Novo Banco has said it is up to the courts to decide the (long-running) controversy over who the billion-plus dollars/ euros in Venezuelan deposits held in Portugal actually belongs to.
A little over a year ago, UN special rapporteur Alena Douhan added her voice to the chorus of demands to release the money to the Bolivarian regime (click here).
Uncomfortable as it may be to some, the money belongs to the Venezuelan people – and the country needs it desperately.
Venezuela’s president Nicolás Maduro has been calling for the various millions to be released for years.
Due to attempts to topple his regime (which failed), he has always come up against a brick wall.
Last year, minister for foreign affairs August Santos Silva insisted release of money held in Portugal was not a decision that could be taken at government level. It was a “matter for Europe and the European Central Bank”, he told reporters.
Since then, ‘nada’, or apparently so. Until Monday, that is, when Nicolás Maduro brought the whole drama up once again at a UN meeting on Human Rights, in which he listed, country by country, the territories holding on to Venezuelan assets.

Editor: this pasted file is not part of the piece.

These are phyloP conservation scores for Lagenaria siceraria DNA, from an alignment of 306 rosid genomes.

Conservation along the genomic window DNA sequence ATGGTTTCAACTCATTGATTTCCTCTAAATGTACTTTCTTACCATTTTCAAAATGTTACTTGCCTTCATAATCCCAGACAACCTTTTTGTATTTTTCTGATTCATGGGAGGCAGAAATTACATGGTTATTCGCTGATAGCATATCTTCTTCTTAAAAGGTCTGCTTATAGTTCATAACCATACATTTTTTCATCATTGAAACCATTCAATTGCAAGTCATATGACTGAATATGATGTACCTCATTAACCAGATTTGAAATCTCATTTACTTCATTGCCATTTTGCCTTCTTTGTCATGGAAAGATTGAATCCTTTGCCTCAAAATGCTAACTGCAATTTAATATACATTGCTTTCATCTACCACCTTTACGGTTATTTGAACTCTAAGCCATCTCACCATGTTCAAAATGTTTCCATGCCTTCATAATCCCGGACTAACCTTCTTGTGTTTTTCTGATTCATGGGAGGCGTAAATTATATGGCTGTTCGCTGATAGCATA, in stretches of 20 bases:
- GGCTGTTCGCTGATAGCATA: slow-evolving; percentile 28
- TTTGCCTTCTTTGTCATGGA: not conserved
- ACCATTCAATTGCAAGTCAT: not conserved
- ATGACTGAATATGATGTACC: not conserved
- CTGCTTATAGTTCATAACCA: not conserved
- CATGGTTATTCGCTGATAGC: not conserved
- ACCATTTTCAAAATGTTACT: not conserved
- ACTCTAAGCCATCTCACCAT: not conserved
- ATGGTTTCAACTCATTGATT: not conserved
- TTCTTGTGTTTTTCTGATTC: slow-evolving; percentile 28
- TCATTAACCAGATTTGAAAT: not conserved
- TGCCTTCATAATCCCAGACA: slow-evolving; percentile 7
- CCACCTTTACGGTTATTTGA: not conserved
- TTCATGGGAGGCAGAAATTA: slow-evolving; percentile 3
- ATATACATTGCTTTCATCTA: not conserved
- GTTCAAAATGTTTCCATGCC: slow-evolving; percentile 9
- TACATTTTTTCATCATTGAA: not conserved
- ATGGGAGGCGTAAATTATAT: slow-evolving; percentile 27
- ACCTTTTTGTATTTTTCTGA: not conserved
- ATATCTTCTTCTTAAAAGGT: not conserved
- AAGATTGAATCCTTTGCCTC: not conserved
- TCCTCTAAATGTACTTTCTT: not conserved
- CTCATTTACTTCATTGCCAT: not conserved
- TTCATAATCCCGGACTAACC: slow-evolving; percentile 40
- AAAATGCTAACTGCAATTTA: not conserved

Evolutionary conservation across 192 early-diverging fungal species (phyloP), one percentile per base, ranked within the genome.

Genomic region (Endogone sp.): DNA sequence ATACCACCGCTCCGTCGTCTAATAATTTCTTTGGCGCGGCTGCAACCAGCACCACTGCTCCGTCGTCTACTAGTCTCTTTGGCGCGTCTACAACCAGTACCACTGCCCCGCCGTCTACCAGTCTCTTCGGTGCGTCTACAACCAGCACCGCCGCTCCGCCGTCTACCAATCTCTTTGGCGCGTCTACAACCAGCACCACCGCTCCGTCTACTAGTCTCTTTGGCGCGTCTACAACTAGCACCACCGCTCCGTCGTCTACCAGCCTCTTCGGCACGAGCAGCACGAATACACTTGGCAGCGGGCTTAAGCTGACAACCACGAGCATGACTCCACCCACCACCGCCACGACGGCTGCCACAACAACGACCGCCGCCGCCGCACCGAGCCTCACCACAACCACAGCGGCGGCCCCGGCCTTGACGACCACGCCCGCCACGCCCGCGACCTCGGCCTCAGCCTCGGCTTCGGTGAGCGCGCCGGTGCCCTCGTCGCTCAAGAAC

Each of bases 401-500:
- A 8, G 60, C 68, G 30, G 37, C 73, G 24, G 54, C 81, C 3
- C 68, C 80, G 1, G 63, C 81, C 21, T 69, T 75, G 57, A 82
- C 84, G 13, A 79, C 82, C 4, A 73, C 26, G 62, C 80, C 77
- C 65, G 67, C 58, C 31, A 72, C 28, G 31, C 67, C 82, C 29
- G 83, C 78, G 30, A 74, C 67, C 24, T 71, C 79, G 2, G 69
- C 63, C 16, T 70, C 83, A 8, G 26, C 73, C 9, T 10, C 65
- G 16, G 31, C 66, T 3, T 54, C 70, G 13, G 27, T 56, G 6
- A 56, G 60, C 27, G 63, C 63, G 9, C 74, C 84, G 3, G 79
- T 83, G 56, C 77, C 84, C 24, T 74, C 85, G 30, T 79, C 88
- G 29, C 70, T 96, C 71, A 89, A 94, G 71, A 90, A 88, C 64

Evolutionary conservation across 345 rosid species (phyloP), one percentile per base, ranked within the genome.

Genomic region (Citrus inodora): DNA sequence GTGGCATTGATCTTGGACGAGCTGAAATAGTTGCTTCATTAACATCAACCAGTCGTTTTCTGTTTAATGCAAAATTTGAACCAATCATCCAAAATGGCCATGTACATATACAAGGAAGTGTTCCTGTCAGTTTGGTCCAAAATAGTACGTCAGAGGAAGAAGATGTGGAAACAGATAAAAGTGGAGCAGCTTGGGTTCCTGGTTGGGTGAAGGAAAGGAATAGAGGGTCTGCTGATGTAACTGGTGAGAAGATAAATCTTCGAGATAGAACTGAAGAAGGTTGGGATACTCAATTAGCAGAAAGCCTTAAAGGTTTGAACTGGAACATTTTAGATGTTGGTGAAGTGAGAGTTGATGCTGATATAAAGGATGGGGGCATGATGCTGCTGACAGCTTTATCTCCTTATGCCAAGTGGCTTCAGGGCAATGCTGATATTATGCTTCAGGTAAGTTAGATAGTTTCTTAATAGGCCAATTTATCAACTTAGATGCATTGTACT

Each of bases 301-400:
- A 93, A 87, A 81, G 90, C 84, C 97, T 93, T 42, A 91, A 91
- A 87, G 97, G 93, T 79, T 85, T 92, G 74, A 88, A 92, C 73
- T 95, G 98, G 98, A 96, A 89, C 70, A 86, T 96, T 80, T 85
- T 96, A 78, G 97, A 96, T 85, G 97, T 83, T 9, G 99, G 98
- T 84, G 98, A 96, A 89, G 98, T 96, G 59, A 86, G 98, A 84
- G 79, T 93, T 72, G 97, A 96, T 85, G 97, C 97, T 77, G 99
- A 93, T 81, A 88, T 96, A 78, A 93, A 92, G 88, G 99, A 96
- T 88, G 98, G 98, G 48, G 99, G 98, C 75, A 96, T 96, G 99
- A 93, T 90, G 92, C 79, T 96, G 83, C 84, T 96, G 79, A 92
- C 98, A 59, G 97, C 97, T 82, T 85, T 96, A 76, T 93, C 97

Portugal is not the only one; the UK, he claims, has ‘sequestered’ 31 tonnes of gold “belonging to legal and historic Venezuelan reserves”; Citibank “illegally” transferred hundreds of millions from the Central Bank of Venezuela, while the International Monetary Fund is holding back on €5 billion in special drawing rights. As a result, Venezuela is unable to purchase vaccines (against Covid-19), medication in general, and other essentials, says the country’s leader.
But while his words have not changed, something must have, because finally ‘Portugal has spoken’ – at least, Novo Banco has spoken.
Says Lusa, the bank is “clarifying that all amounts held by Venezuelan state entities that were deposited with Novo Banco are currently in the process of a judicial consignment of funds on deposit, given the existence of doubts about the identity of the legitimate representatives of these entities”.
“Novo Banco says it will be up to the courts to decide on the deposits of Venezuelan entities, with legal proceedings currently underway due to doubts about the legitimate representatives of the entities in question”, says the State news agency – adding, that “according to the bank, the exception is some amounts that were previously judicially unavailable”
In 2020, Jornal de Negócios reported that the Lisbon Court of Appeal rejected an appeal by Venezuela against Novo Banco, validating the bank’s decision to close accounts of Venezuelan state-owned companies and keep the money deposited there ‘frozen’, preventing movement, when an investigation is underway into alleged money laundering and who the real end recipients of the accounts are.
Lusa/ Portugal Resident